HA: There are organisations in Japan which provide bail money support. The Bail Support Association of Japan, for example, provides bail money by supporting poor accused persons who cannot prepare bail money. Generally speaking, the family of an accused person applies to this organisation by submitting documents about the accused’s financial situation and then the organisation decides whether to provide bail money. If the organisation grants the application, the organisation provides the lawyer of the accused person with the bail money. If the accused person continues to comply with any bail conditions until judgement, the court will return the bail money to the lawyer and the lawyer will return the bail money to the organisation. If the accused person does not comply with the bail conditions up until judgement, the court will forfeit the bail money, and the family of the accused person must repay the bail money to the organisation. If the accused fails to comply with the bail conditions, bail may also be revoked. In Japan, contravention of a bail condition does not constitute an offence.

SS: I understand that there is no separate law which sets out the details for bail in Japan. Rather, the key provisions are set out in the Code of Criminal Procedure. Do those provisions give much guidance to judges?

HA: There are two main articles in the Code of Criminal Procedure. First, article 89 provides that a request for bail shall be granted, except when certain circumstances are met. Those circumstances include where the accused has allegedly committed a crime which is punishable by the death penalty, life imprisonment or a sentence of imprisonment whose minimum term of imprisonment is one year or more; the accused was previously found guilty of a crime punishable by the death penalty, life imprisonment or a sentence of imprisonment whose maximum term of imprisonment was in excess of 10 years; there is probable cause to suspect that the accused may conceal or destroy evidence or harm or threaten the victim or any other person who is deemed to have essential knowledge for the trial of the case; or the name or residence of the accused is unknown. Because many accused people fall within one of these circumstances, judges do not grant bail in those cases. The second provision dealing with bail is article 90, which allows a court to grant bail ex officio when it finds it appropriate to do so. This provision may apply to cases which fall within one of the circumstances set out in article 89. In such cases, the Court should consider the level of cause to suspect that the accused may conceal or destroy evidence or that the accused may flee. The court must balance those issues with disadvantages, including the accused’s health, job (finance), living and preparation for trial.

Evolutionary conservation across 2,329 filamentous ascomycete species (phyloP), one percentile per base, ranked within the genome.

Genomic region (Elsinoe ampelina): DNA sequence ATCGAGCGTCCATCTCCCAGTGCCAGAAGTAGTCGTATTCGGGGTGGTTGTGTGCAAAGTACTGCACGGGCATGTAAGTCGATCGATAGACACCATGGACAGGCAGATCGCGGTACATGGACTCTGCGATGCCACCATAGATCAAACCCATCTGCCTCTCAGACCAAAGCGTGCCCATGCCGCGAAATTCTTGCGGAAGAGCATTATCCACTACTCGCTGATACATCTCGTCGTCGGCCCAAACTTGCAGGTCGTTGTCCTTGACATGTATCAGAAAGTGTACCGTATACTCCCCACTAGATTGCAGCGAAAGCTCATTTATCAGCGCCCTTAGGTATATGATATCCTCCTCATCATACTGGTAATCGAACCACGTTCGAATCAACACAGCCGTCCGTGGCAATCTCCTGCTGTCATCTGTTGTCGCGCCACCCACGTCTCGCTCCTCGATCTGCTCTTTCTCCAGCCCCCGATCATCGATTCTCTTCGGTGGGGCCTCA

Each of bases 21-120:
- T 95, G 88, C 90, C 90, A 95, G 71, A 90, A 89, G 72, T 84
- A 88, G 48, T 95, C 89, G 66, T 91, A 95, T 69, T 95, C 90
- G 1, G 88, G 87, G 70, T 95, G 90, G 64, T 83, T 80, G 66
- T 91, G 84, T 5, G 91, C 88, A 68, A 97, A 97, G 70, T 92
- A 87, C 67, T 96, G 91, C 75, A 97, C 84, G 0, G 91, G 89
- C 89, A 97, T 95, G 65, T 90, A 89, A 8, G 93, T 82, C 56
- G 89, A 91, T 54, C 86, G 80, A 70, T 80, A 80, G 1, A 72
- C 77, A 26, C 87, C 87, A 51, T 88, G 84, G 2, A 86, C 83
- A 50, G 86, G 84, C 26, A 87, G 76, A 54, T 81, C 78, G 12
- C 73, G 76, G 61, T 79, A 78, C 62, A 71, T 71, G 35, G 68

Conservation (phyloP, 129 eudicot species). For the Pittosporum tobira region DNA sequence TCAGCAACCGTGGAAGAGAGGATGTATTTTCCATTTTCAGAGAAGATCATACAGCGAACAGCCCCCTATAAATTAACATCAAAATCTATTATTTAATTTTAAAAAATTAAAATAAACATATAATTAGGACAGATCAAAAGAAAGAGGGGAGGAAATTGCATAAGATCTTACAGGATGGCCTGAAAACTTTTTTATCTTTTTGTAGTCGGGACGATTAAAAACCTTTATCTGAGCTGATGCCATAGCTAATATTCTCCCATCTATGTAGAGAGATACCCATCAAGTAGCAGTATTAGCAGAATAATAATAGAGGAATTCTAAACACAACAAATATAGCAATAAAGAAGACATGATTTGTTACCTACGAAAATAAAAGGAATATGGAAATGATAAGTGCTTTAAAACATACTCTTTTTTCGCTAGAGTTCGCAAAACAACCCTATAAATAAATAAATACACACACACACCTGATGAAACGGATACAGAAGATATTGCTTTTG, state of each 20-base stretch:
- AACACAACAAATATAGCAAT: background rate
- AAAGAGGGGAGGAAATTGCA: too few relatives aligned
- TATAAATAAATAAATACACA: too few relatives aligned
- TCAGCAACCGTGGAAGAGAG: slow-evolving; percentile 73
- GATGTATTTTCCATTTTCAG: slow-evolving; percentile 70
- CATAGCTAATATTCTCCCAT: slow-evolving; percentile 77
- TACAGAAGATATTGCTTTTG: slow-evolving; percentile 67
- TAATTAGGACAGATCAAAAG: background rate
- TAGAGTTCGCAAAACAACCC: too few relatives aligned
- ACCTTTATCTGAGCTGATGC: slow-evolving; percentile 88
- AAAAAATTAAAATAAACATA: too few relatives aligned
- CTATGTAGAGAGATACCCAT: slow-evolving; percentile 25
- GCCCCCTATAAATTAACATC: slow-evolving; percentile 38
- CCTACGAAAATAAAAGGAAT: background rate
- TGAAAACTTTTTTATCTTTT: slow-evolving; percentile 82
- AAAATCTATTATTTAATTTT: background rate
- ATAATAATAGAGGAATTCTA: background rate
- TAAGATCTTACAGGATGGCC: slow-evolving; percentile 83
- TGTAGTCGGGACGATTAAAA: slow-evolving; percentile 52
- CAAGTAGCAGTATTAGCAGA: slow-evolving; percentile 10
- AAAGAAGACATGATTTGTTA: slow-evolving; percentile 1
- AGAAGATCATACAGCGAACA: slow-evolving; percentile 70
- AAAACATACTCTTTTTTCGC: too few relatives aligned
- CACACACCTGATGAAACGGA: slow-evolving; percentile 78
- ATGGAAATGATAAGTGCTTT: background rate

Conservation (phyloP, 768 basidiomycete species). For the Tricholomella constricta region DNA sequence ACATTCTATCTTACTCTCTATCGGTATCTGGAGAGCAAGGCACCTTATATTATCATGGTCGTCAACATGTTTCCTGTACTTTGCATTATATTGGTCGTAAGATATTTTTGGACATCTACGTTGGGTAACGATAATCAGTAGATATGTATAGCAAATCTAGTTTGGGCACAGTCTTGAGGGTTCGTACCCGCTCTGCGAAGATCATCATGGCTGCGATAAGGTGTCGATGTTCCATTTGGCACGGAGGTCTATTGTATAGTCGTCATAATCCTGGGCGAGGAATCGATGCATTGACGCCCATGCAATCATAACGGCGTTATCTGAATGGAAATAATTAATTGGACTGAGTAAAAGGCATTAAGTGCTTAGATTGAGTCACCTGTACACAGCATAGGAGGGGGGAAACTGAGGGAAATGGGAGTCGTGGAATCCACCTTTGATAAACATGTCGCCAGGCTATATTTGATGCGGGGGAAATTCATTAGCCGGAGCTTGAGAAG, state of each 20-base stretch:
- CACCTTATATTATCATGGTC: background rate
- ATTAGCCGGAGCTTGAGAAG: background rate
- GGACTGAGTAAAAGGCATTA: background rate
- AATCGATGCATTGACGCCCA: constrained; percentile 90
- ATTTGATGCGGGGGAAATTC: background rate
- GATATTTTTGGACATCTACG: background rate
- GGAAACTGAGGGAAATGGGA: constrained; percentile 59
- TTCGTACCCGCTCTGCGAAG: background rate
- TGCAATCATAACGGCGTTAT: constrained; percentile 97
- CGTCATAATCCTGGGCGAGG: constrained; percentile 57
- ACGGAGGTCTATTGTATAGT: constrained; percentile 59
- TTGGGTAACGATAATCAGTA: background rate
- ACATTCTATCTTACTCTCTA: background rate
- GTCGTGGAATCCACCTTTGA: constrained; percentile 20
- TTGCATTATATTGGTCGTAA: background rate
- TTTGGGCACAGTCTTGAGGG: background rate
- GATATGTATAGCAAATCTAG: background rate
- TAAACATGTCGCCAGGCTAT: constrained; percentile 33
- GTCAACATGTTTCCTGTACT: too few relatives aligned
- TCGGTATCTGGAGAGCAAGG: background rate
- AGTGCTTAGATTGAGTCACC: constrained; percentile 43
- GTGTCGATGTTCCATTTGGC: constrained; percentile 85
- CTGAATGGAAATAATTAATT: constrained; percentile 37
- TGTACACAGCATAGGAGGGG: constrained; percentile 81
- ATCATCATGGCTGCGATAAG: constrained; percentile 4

SS: The law relating to bail in Victoria has been revised recently in controversial circumstances (Bail Act 1977). Have you been following those debates?

HA: Yes, the Victorian bail law provides more detailed guidance to judges than the Japanese law. Furthermore, the Act treats children and Aboriginal persons differently and imposes mandatory considerations. I was also interested to observe that there are four different flow charts published in the legislation because of the complexity of the Act (see Bail Act s 3D). I’ve never seen a flow chart in Japanese legislation.